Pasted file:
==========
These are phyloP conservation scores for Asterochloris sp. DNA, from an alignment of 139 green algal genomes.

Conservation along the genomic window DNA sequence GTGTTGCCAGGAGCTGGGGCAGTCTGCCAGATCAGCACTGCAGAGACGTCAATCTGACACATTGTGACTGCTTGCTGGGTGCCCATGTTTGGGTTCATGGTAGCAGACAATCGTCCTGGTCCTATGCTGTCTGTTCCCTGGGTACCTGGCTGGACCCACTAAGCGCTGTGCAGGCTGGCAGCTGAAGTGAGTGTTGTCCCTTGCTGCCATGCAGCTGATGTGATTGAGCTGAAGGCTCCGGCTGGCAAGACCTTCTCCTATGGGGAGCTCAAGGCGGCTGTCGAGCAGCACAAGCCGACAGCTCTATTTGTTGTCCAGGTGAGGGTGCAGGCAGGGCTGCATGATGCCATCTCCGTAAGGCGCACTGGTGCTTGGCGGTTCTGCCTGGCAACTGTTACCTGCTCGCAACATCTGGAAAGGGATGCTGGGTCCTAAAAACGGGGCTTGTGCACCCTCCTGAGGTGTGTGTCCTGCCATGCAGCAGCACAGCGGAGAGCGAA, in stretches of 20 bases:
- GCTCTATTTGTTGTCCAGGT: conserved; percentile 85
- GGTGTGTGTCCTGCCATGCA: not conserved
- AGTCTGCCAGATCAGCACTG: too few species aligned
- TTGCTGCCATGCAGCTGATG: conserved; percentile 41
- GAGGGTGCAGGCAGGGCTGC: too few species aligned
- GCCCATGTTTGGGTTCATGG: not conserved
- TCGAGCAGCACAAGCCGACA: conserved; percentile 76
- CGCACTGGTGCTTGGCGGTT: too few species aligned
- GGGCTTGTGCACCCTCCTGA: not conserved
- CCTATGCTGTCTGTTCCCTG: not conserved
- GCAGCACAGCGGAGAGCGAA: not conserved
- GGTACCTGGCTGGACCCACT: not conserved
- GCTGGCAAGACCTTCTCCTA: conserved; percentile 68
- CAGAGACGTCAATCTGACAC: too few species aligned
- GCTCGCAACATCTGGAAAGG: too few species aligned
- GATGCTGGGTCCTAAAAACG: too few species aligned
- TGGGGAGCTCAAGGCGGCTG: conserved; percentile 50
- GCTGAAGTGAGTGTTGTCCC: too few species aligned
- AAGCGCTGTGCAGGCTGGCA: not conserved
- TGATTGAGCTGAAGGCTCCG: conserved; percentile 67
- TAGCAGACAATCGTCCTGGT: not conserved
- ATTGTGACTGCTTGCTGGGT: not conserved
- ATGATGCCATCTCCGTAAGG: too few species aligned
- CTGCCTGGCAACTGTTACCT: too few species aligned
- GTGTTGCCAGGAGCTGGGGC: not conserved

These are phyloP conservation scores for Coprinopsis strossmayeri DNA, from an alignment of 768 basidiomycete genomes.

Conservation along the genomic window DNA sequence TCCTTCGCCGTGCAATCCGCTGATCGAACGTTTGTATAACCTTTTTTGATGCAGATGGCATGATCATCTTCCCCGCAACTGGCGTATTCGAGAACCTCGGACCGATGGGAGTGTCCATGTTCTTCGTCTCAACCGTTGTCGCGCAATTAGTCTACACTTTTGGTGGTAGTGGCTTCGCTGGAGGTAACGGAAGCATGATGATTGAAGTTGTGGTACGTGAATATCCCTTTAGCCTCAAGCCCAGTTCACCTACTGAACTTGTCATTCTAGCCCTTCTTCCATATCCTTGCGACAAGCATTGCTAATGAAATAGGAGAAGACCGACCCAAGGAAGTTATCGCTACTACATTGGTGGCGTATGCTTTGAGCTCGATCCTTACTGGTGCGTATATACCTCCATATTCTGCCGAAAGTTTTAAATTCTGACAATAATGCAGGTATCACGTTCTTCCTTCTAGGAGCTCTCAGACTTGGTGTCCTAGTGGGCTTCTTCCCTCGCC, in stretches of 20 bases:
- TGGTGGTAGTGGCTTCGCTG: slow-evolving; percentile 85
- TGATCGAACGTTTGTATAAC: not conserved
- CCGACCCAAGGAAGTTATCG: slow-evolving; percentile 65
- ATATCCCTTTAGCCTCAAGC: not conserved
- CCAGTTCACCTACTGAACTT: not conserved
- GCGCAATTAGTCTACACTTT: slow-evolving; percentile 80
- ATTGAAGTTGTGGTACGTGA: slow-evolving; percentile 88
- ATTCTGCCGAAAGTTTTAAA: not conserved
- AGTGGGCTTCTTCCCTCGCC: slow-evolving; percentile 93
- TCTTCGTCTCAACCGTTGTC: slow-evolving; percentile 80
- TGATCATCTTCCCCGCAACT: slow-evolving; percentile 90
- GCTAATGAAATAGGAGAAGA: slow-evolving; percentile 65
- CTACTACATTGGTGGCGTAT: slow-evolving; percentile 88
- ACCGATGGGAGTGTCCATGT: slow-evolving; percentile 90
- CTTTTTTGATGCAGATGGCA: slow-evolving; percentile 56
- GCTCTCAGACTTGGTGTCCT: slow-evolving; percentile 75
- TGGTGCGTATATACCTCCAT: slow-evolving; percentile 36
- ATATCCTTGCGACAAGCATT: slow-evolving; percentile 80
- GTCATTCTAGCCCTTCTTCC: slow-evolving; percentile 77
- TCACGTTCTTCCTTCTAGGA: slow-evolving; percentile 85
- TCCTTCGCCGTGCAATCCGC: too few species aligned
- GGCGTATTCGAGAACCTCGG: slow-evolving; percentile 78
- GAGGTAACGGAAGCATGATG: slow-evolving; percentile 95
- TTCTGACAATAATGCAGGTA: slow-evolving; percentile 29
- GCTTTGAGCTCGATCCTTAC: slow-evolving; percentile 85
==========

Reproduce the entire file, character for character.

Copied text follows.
These are phyloP conservation scores for Asterochloris sp. DNA, from an alignment of 139 green algal genomes.

Conservation along the genomic window DNA sequence GTGTTGCCAGGAGCTGGGGCAGTCTGCCAGATCAGCACTGCAGAGACGTCAATCTGACACATTGTGACTGCTTGCTGGGTGCCCATGTTTGGGTTCATGGTAGCAGACAATCGTCCTGGTCCTATGCTGTCTGTTCCCTGGGTACCTGGCTGGACCCACTAAGCGCTGTGCAGGCTGGCAGCTGAAGTGAGTGTTGTCCCTTGCTGCCATGCAGCTGATGTGATTGAGCTGAAGGCTCCGGCTGGCAAGACCTTCTCCTATGGGGAGCTCAAGGCGGCTGTCGAGCAGCACAAGCCGACAGCTCTATTTGTTGTCCAGGTGAGGGTGCAGGCAGGGCTGCATGATGCCATCTCCGTAAGGCGCACTGGTGCTTGGCGGTTCTGCCTGGCAACTGTTACCTGCTCGCAACATCTGGAAAGGGATGCTGGGTCCTAAAAACGGGGCTTGTGCACCCTCCTGAGGTGTGTGTCCTGCCATGCAGCAGCACAGCGGAGAGCGAA, in stretches of 20 bases:
- GCTCTATTTGTTGTCCAGGT: conserved; percentile 85
- GGTGTGTGTCCTGCCATGCA: not conserved
- AGTCTGCCAGATCAGCACTG: too few species aligned
- TTGCTGCCATGCAGCTGATG: conserved; percentile 41
- GAGGGTGCAGGCAGGGCTGC: too few species aligned
- GCCCATGTTTGGGTTCATGG: not conserved
- TCGAGCAGCACAAGCCGACA: conserved; percentile 76
- CGCACTGGTGCTTGGCGGTT: too few species aligned
- GGGCTTGTGCACCCTCCTGA: not conserved
- CCTATGCTGTCTGTTCCCTG: not conserved
- GCAGCACAGCGGAGAGCGAA: not conserved
- GGTACCTGGCTGGACCCACT: not conserved
- GCTGGCAAGACCTTCTCCTA: conserved; percentile 68
- CAGAGACGTCAATCTGACAC: too few species aligned
- GCTCGCAACATCTGGAAAGG: too few species aligned
- GATGCTGGGTCCTAAAAACG: too few species aligned
- TGGGGAGCTCAAGGCGGCTG: conserved; percentile 50
- GCTGAAGTGAGTGTTGTCCC: too few species aligned
- AAGCGCTGTGCAGGCTGGCA: not conserved
- TGATTGAGCTGAAGGCTCCG: conserved; percentile 67
- TAGCAGACAATCGTCCTGGT: not conserved
- ATTGTGACTGCTTGCTGGGT: not conserved
- ATGATGCCATCTCCGTAAGG: too few species aligned
- CTGCCTGGCAACTGTTACCT: too few species aligned
- GTGTTGCCAGGAGCTGGGGC: not conserved

These are phyloP conservation scores for Coprinopsis strossmayeri DNA, from an alignment of 768 basidiomycete genomes.

Conservation along the genomic window DNA sequence TCCTTCGCCGTGCAATCCGCTGATCGAACGTTTGTATAACCTTTTTTGATGCAGATGGCATGATCATCTTCCCCGCAACTGGCGTATTCGAGAACCTCGGACCGATGGGAGTGTCCATGTTCTTCGTCTCAACCGTTGTCGCGCAATTAGTCTACACTTTTGGTGGTAGTGGCTTCGCTGGAGGTAACGGAAGCATGATGATTGAAGTTGTGGTACGTGAATATCCCTTTAGCCTCAAGCCCAGTTCACCTACTGAACTTGTCATTCTAGCCCTTCTTCCATATCCTTGCGACAAGCATTGCTAATGAAATAGGAGAAGACCGACCCAAGGAAGTTATCGCTACTACATTGGTGGCGTATGCTTTGAGCTCGATCCTTACTGGTGCGTATATACCTCCATATTCTGCCGAAAGTTTTAAATTCTGACAATAATGCAGGTATCACGTTCTTCCTTCTAGGAGCTCTCAGACTTGGTGTCCTAGTGGGCTTCTTCCCTCGCC, in stretches of 20 bases:
- TGGTGGTAGTGGCTTCGCTG: slow-evolving; percentile 85
- TGATCGAACGTTTGTATAAC: not conserved
- CCGACCCAAGGAAGTTATCG: slow-evolving; percentile 65
- ATATCCCTTTAGCCTCAAGC: not conserved
- CCAGTTCACCTACTGAACTT: not conserved
- GCGCAATTAGTCTACACTTT: slow-evolving; percentile 80
- ATTGAAGTTGTGGTACGTGA: slow-evolving; percentile 88
- ATTCTGCCGAAAGTTTTAAA: not conserved
- AGTGGGCTTCTTCCCTCGCC: slow-evolving; percentile 93
- TCTTCGTCTCAACCGTTGTC: slow-evolving; percentile 80
- TGATCATCTTCCCCGCAACT: slow-evolving; percentile 90
- GCTAATGAAATAGGAGAAGA: slow-evolving; percentile 65
- CTACTACATTGGTGGCGTAT: slow-evolving; percentile 88
- ACCGATGGGAGTGTCCATGT: slow-evolving; percentile 90
- CTTTTTTGATGCAGATGGCA: slow-evolving; percentile 56
- GCTCTCAGACTTGGTGTCCT: slow-evolving; percentile 75
- TGGTGCGTATATACCTCCAT: slow-evolving; percentile 36
- ATATCCTTGCGACAAGCATT: slow-evolving; percentile 80
- GTCATTCTAGCCCTTCTTCC: slow-evolving; percentile 77
- TCACGTTCTTCCTTCTAGGA: slow-evolving; percentile 85
- TCCTTCGCCGTGCAATCCGC: too few species aligned
- GGCGTATTCGAGAACCTCGG: slow-evolving; percentile 78
- GAGGTAACGGAAGCATGATG: slow-evolving; percentile 95
- TTCTGACAATAATGCAGGTA: slow-evolving; percentile 29
- GCTTTGAGCTCGATCCTTAC: slow-evolving; percentile 85